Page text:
The site of Deir el Madina is situated in a small valley between the western slope of the mountain of Thebes and the small hill of Qurnet Murai. The purpose for the presence of Deir El Madina is that it lies close to the Valley of the Kings and the Queens where the war of men would be concentrated. However, the valley and its inhabitants were not totally cut off from the outside world, as servants bringing supplies were constantly journeying up from the river.
The workmen and their families would no doubt venture down to the cultivation, from time to time, to buy goods, transact business, and look after their land and other properties which they owned outside the village proper. The name of Deir el Madina which means “the City’s Monastery” was given to the site because of the presence there of a Ptolemaic temple dedicated to Hathor and transformed during the Coptic era into a monastery. During the 18th dynasty reign of king Tuthmosis I, it was called “Set Maat” which means “place of truth” or “place of order”. Also Some texts refer to it under other names: Pa-Kber (the tomb), Pa-demi (the town), Set-Aat (the large square) And even “the marvelous place of the powerful king” according to the 18th dynasty.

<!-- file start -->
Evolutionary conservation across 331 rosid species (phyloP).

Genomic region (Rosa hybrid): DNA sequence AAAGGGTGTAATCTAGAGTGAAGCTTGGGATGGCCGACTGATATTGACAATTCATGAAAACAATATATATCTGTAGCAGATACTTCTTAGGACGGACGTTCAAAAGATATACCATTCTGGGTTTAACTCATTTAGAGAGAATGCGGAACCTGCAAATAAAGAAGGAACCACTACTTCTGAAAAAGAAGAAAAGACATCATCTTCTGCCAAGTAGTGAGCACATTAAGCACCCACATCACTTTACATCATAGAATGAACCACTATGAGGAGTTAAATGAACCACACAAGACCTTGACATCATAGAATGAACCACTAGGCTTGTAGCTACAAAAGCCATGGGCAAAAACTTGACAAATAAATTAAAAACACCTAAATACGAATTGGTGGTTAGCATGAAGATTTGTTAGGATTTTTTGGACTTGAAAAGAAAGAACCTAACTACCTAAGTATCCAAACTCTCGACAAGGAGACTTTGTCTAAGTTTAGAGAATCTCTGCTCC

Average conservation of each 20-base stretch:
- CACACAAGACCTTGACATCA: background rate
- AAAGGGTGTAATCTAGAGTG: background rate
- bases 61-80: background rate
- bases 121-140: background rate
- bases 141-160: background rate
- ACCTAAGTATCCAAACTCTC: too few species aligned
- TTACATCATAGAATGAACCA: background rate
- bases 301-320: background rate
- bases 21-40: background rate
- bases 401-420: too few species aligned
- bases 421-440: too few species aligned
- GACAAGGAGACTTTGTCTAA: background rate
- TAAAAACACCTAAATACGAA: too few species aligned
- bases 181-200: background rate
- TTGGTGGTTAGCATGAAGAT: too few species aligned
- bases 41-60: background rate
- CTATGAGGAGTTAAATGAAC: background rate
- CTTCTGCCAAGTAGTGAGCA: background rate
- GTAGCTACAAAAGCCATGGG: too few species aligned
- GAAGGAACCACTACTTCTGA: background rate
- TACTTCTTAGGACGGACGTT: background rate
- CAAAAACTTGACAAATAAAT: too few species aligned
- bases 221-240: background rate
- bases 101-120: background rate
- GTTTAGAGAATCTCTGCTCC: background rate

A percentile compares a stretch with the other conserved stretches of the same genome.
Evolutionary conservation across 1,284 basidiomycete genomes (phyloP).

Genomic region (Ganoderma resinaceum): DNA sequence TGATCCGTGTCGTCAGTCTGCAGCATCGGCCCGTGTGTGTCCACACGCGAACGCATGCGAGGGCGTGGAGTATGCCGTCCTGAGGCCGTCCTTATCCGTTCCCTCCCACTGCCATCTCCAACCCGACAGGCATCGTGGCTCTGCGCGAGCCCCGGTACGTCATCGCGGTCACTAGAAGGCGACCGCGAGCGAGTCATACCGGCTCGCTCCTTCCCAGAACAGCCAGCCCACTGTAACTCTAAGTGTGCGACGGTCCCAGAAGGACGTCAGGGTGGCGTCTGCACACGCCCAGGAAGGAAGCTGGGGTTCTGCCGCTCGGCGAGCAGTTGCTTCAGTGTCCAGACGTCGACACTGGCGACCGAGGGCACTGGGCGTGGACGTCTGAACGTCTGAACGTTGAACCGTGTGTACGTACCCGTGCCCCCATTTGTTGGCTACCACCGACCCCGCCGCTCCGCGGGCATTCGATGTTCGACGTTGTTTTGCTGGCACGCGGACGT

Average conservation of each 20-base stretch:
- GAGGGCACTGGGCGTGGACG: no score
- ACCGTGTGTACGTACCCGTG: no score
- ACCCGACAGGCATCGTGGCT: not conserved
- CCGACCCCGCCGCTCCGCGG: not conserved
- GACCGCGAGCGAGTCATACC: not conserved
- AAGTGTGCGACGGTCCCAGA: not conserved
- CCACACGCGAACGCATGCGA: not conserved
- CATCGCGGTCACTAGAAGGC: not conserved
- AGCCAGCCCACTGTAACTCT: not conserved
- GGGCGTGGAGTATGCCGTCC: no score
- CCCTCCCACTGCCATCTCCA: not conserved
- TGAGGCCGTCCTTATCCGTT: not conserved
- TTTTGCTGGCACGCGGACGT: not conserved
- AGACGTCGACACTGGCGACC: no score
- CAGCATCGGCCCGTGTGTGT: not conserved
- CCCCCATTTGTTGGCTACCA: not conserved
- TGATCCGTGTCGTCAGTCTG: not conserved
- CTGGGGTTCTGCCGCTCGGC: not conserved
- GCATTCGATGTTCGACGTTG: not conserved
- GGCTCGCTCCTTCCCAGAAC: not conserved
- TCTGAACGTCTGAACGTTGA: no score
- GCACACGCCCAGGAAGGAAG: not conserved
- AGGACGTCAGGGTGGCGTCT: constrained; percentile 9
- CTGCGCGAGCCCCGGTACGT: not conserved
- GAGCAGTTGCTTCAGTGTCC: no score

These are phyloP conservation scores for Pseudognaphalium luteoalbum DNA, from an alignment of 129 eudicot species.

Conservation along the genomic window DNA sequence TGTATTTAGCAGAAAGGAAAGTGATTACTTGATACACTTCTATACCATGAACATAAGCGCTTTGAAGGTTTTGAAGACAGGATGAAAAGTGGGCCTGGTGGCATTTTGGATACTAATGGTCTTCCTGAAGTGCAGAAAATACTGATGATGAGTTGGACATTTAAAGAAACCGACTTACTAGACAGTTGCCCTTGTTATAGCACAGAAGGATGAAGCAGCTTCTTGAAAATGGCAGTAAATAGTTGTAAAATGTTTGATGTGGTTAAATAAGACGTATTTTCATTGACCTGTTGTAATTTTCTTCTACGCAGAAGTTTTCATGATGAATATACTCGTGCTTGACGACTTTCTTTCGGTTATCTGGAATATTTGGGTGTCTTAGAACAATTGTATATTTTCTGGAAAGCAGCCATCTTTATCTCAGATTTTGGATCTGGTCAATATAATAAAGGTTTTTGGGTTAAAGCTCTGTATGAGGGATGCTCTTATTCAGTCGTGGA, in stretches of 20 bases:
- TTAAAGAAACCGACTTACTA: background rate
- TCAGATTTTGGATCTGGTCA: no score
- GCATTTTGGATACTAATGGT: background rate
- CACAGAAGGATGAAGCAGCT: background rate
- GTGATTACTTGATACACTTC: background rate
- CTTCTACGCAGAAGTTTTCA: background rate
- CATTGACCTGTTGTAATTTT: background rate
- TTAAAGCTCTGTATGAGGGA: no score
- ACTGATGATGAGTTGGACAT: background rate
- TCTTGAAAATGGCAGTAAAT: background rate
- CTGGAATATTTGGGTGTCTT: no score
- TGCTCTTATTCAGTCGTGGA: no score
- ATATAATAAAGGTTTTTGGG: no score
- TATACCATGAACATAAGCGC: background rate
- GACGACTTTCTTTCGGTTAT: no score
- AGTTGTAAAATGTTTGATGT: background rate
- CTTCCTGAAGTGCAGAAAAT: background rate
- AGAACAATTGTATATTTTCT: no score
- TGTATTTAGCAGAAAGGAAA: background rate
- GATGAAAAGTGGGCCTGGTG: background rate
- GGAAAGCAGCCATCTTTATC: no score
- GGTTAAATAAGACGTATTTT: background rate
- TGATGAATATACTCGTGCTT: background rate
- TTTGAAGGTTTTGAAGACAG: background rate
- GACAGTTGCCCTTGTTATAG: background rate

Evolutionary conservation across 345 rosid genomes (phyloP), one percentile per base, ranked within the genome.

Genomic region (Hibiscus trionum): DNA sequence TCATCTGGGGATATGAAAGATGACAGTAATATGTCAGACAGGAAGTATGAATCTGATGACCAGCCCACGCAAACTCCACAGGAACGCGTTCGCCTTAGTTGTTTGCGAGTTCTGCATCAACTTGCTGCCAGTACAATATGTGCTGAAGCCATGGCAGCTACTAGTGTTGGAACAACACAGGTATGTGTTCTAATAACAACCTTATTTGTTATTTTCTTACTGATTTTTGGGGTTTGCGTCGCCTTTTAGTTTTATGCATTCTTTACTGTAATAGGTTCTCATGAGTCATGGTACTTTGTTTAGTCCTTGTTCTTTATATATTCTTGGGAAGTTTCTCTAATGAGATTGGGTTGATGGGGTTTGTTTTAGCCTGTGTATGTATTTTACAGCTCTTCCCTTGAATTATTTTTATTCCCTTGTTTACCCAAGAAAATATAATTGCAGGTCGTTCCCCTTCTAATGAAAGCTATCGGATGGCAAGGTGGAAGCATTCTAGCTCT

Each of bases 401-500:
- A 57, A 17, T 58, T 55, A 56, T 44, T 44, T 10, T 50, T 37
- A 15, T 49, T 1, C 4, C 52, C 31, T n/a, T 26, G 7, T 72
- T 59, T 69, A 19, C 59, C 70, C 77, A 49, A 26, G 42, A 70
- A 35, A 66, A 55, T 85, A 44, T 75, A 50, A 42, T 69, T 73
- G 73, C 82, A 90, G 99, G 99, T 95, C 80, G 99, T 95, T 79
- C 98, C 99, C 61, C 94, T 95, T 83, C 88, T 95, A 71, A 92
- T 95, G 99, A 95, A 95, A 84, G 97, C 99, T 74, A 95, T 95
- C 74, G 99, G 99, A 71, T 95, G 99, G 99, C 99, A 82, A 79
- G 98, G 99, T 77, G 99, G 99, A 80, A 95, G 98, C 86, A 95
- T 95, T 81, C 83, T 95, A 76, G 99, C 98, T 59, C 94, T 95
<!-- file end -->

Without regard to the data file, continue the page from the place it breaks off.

Directly to the north of the workers village, there is a small Ptolemaic Temple dedicated to Hathor and Maat, to Amenophis son of Hapu and to Imhotep. It was transformed into a monastery in the Coptic period from which the site’s present name originated. The temple built in the 3rd century B.C at the time of Ptolemy IV Philopater and Ptolemy VI Philomater, it has been perfectly preserved, including a high belt of walls made of unburnt brick and the Wave Houses, it’s architectural style, rather simple, includes a hypostyle hall with two columns and a vestibule decorated with scenes of Ptolemy VI worshiping various gods. In the left part, one can see the king burning incense in front of the goddess Hathor in the form of a cow. The Bas-reliefs of the 3 chapels situated behind the vestibule, of which the central one has a door decorated with the seven heads of Hathor. The sanctuary of the goddess represent, in general various scenes, sacrifices being offered to gods. In the left chapel, there is a representation of a trial by Osiris. On the opposite wall of the same chapel, one can see Ptolemy VIII Eurgetes II offering sacrifices to Anubis wearing an unusual mantle.